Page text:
After our rainy hike in the Taos Ski Valley, we were in search of a drier expedition to entertain us. A glance at a book listing remote hikes in New Mexico led us to a hiking trail up into Chavez Canyon. This was especially appealing as it was located in an area of New Mexico we had never visited. As an added benefit, to reach the unmarked trail head we had to travel through Ghost Ranch, the part of this beautiful state that Georgia O’Keefe made famous and where she found inspiration for her magnificent paintings.
The other criteria that we were searching for was a hike that contained one or several slot canyons. Ryan was especially eager to do a bit of climbing; the rest of us were intrigued and willing, but less confident in our ability to negotiate that type of terrain.
So it was with a great deal of excitement and anticipation that we set out the day following our soggy climb into new territory. Heading northwest from Taos, we first passed Abiquiu, the town nearest O’Keefe’s ranch. We then passed by the small community of Ghost Ranch, which still provides housing and painting opportunities for young (and some not so young) artists.
As directed by our guide book, we turned off the main road and onto what appears to be a dirt track through red rock canyons. We are advised that we have 12 miles to travel on this road, and are only able to move at about 15 miles per hour due to the rutted and potholed terrain. Our guidebook further instructs that we should not attempt to drive this road in the event it is raining (thankfully for us, it appears that it has not rained here in quite some time) as our vehicle may be swept off the road and down into a canyon due to the rushing waters. We begin to watch the cloudless skies in the event clouds would begin to appear but fortunately see none.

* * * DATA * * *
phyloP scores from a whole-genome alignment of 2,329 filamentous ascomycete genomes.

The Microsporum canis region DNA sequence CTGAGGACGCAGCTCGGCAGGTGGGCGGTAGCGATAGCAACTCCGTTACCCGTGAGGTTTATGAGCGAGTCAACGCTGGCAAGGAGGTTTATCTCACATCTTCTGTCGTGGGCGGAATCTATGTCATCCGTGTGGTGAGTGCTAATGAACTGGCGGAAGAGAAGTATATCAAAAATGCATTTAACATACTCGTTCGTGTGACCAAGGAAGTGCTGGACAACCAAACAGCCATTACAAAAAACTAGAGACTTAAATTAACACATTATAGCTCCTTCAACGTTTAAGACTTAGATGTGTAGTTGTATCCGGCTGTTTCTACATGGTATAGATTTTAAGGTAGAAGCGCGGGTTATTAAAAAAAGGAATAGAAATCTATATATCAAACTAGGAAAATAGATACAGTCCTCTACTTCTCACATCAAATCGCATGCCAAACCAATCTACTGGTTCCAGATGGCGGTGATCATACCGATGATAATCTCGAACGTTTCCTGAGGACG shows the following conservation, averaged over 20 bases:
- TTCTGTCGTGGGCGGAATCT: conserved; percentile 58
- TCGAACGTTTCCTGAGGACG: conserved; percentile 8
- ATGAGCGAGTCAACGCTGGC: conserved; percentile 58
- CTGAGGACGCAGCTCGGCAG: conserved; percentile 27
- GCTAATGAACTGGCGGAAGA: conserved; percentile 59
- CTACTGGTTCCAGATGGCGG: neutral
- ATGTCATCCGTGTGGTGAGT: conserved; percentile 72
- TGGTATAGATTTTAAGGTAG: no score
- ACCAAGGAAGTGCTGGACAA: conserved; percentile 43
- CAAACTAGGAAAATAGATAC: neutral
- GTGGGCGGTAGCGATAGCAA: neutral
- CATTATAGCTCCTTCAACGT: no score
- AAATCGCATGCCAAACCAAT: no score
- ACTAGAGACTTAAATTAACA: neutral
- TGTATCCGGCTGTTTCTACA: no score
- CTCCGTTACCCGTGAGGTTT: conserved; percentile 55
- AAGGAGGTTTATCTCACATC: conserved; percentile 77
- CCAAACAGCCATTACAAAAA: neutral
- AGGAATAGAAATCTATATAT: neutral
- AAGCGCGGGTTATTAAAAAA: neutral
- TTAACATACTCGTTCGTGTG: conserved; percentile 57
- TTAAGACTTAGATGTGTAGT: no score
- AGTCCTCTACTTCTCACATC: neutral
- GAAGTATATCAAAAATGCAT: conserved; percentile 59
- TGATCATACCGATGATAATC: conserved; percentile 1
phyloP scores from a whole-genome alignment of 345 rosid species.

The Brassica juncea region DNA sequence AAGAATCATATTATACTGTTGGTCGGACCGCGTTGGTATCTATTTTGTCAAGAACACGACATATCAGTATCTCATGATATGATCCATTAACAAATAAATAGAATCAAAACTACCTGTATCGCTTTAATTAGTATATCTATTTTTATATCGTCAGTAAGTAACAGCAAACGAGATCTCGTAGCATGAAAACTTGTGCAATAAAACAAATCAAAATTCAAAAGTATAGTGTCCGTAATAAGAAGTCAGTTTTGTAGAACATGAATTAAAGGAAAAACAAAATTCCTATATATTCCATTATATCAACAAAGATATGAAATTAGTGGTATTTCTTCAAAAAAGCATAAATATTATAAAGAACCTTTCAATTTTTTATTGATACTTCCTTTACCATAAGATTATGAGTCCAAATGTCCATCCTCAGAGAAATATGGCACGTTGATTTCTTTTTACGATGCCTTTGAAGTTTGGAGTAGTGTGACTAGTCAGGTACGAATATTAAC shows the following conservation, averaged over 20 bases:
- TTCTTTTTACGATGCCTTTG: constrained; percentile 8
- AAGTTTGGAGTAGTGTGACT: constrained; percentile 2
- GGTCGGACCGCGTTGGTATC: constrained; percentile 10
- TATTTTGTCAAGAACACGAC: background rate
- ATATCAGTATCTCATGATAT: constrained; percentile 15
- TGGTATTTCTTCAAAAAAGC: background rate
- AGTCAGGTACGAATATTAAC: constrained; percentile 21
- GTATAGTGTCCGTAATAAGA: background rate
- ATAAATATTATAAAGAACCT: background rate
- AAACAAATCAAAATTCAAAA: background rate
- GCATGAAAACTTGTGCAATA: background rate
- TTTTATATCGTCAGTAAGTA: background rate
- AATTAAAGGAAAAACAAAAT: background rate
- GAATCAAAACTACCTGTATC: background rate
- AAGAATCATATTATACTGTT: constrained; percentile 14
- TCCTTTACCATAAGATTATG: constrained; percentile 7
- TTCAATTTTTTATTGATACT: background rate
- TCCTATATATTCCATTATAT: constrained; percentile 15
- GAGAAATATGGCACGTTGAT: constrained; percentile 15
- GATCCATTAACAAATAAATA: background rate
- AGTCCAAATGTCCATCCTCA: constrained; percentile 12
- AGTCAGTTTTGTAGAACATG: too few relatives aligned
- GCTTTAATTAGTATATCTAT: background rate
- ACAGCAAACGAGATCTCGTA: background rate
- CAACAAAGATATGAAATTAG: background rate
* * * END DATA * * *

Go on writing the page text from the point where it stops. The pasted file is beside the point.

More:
We make slow progress but see incredible scenery as we drive. Our pace also permits us the opportunity to truly appreciate the beauty and also to snap a few pictures as we slowly pass by.
Finally, we reach what appears to be the end of our journey, at least the driving portion of our trip, and are ready to hike. We are instructed to park in a lot at the end of the road and walk down the path in the direction of the “Christ in the Desert Monastery.’” We are quite intrigued by this as well, as we have seen no other cars on the one lane road we traversed, thankfully, and cannot imagine why there might be a monastery this far away from human civilization. This would soon make sense to us, however. To be continued…
Read more about New Mexico camping and things to do in New Mexico.